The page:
Have you ever turned on the news and felt overwhelmed? Lately – between the hurricanes, the wild fires, the terrorist attacks, and the overall political landscape – it appears as though news headlines have been pretty grim. It may seem like there's no goodness left in the world... that is, until you hear real people describe random acts of kindness.
These unbelievably true stories about random acts of kindness are a glimmer of hope, and the truth is, it doesn't take a whole lot to be kind. From something as small as slipping a stranded stranger a $20 bill, to an act as generous as putting estranged siblings through college, these stories about kindness from Redditors span the entire spectrum of good deeds.
The world is teeming with good people willing to lend a helping hand. These true stories about random acts of kindness beg the question: When was the last time you decided to pay it forward?
"I was attending a three-day workshop, and there were these two guys that were nearly polar opposites of each other. One was from LA. He had grown up on the streets...a real gangster. [He's] probably the coolest guy I’ve ever met or will ever meet again.
The other guy was a [want to be] intellectual...Think Dwayne from A Different World for those of you old enough to remember '90s sitcoms. He definitely was trying hard to be cool, but just couldn’t pull it off.
Anyway, the Gangster didn’t like Dwayne and had said so openly. On the third day of the workshop, Dwayne was late and the Gangster noticed. The Gangster even made a comment about how Dwayne probably couldn’t keep up so he dropped out.
When Dwayne finally showed up, he made some comment about spending the morning rounding up some cash to pay his light bill, so [his lights] weren't cut off. Here is where the coolest act of random kindness came in. During the afternoon break, I saw Gangster sneak out a $100 bill from his wallet and quietly give it to Dwayne. No one was supposed to see, but I was standing at just the right angle.
Later I asked Gangster about why he helped Dwayne. He said that even though Dwayne was annoying, that no one deserved to go hungry. He knew what it was like to be down to your last dollar, and that he was doing well financially, so what the heck. Giving Dwayne $100 wouldn’t change his life style, but it might change Dwayne’s."
"Quick Summary: my parents haven't really been there for us three kids since the divorce. Two of us got kicked out at 17-18 [years old], and the 13 year old at the time was left between fighting parents. I just took custody of him because of the stress (three years later, and [I am] finally old enough to get him).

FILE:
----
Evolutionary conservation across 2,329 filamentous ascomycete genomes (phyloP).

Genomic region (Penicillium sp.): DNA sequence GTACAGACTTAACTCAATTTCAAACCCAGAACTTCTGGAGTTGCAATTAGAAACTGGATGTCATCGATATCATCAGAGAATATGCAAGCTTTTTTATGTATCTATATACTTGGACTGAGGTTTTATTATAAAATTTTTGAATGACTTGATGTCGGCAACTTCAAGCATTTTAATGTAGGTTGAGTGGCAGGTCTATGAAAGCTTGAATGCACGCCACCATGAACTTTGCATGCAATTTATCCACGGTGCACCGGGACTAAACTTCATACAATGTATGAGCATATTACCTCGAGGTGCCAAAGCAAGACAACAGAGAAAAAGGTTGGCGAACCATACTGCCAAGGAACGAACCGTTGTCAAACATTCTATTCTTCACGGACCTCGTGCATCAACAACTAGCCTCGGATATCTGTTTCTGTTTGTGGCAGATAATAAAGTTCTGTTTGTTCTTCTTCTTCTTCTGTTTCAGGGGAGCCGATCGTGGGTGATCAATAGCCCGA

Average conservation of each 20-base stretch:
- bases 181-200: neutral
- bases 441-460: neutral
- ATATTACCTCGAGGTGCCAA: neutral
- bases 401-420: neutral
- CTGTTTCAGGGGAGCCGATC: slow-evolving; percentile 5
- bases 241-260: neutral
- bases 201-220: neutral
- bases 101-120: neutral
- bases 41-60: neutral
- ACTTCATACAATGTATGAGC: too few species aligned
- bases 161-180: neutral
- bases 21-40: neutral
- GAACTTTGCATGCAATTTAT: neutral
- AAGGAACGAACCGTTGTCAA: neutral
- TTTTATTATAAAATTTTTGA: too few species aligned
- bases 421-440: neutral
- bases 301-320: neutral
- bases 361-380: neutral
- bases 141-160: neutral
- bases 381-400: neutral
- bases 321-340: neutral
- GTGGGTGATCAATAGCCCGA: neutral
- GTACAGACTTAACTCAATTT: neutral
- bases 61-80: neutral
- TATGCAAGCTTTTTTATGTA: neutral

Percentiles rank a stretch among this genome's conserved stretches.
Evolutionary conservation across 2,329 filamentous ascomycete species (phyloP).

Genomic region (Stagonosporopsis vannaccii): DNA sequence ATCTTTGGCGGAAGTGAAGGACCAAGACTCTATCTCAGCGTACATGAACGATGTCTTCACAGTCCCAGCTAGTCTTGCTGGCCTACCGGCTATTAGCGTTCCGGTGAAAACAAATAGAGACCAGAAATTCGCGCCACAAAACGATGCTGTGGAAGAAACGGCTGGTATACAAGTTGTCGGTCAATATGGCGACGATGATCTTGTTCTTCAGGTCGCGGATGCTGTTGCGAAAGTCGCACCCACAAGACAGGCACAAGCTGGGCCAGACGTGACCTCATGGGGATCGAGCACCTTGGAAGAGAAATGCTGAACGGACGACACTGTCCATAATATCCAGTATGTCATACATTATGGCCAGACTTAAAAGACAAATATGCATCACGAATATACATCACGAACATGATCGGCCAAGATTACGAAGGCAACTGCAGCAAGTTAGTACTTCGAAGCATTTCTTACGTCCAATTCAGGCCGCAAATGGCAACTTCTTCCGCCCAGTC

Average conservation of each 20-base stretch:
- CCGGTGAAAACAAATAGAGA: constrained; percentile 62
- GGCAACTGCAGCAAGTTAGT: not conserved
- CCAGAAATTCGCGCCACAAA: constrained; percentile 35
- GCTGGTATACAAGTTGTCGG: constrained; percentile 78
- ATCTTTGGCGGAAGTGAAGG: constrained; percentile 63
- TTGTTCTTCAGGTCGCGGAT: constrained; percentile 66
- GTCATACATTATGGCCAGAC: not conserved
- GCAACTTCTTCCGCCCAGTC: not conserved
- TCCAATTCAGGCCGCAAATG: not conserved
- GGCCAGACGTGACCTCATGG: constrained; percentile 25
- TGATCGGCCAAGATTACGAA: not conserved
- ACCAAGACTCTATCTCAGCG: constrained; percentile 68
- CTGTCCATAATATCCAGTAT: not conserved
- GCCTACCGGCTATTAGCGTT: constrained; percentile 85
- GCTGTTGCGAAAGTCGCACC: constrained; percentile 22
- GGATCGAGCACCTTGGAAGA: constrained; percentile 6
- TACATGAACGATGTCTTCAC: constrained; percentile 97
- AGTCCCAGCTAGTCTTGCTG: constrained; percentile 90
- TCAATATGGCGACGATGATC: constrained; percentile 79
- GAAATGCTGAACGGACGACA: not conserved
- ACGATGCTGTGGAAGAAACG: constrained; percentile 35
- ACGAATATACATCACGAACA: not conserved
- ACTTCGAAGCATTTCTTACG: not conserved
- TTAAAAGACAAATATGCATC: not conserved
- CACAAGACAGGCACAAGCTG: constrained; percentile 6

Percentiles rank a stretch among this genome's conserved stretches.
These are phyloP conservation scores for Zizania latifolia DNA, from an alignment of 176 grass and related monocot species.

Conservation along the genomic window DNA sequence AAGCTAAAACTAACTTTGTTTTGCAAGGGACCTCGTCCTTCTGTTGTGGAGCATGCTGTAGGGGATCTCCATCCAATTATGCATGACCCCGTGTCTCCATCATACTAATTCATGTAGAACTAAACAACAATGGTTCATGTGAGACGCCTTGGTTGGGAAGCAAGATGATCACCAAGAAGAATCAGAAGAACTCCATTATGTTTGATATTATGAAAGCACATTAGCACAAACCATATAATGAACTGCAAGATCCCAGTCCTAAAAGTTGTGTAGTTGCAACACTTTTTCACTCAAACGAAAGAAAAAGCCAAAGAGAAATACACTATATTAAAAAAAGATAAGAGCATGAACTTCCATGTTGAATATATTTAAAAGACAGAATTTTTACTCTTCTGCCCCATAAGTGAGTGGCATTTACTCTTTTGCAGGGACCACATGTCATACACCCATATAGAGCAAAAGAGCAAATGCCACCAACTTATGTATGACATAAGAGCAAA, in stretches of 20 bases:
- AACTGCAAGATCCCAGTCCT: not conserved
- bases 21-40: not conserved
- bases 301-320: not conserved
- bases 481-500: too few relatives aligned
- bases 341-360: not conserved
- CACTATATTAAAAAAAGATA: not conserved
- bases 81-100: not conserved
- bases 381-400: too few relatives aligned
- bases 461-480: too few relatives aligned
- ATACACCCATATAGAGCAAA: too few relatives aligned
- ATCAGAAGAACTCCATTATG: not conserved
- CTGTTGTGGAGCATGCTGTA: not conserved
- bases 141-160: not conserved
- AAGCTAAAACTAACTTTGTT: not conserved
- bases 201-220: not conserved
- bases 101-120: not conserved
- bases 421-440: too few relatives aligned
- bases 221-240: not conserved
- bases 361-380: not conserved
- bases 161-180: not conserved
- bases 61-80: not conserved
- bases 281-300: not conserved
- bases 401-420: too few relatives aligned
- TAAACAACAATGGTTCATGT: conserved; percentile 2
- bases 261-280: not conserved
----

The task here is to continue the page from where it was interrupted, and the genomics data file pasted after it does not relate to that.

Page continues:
The now 16 year old works part time at a Mexican restaurant. I went in to pick him up from work, and the owner was at the bar. He asked me why I always picked him up and where the parents were. I gave him a quick run down, but not too much. He offered to pay the rest of my college tuition so that I could provide for my brother better, and he also just set up a fund for him.
I'm now going through medical school for free, and my little brother will be able to attend for free once he's out of high school. I'll never be able to thank him enough. He only knew my little brother as a hard working dishwasher, and now he's provided a future for us. I can only hope that I can do the same for a kid in my distant future."
"I was sitting in a truck stop in Arizona on a cold winter evening. There was an old man there, stranded about 150 miles from home. A local police officer approached him, and everyone at the coffee counter got quiet, expecting that he was going to be asked to leave. The officer bought him a bus ticket home, and since the bus wasn't leaving until the next day, the officer got him a room for the night at a hotel right next to the bus station. Every heart in the place was uplifted that night."
"I was solo backpacking in Europe a few years ago, and during my stay in Rome I had my backpack stolen on a Friday afternoon. [It] contained about 60 Euros, all my IDs, my journal, map, water bottle, camera, phone, wallet, glasses (I had contacts in), train ticket to Venice the next day, etc.
After a grueling three to four hours of frantically trying to locate the police station and getting a police report, I got to the Canadian embassy. I had no ID, so I had to contact four people who were not family members who had known me for [over five] years to vouch for my identity. No one answered their phones as it was the middle of the night in Canada.
I finally contacted my brother via Facebook...[he] goes out to my friends' place in the middle of the night so the embassy agents can speak to them. I had never really traveled before. [I] was dehydrated, hungry as hell, and the embassy was about to close for the weekend, potentially leaving me [without shelter] and without money until the following Monday, so I was almost in tears and stressed...
...This Canadian couple was also there at the embassy who had their passports stolen (just passports). They overheard the whole ordeal and came up to me when I was on the phone with my brother and just slipped a 20 Euro bill towards me with a smile. I tried to say "thank you" but was so speechless I couldn't muster out any words.... I just stood there with my mouth open, and the woman nodded and then proceeded to leave.
Those 20 Euros meant so much to me, as my hostel was about a five to seven hour walk south, and it was 41 degrees (c), and I had no water bottle even or food. [The] hostel was paid for the night, so the following day I could use my new temp passport to accept a wired money transfer from my father. Used that money for food and transit to get back to my hostel. I wish I could go back and say thank you to whoever those people were."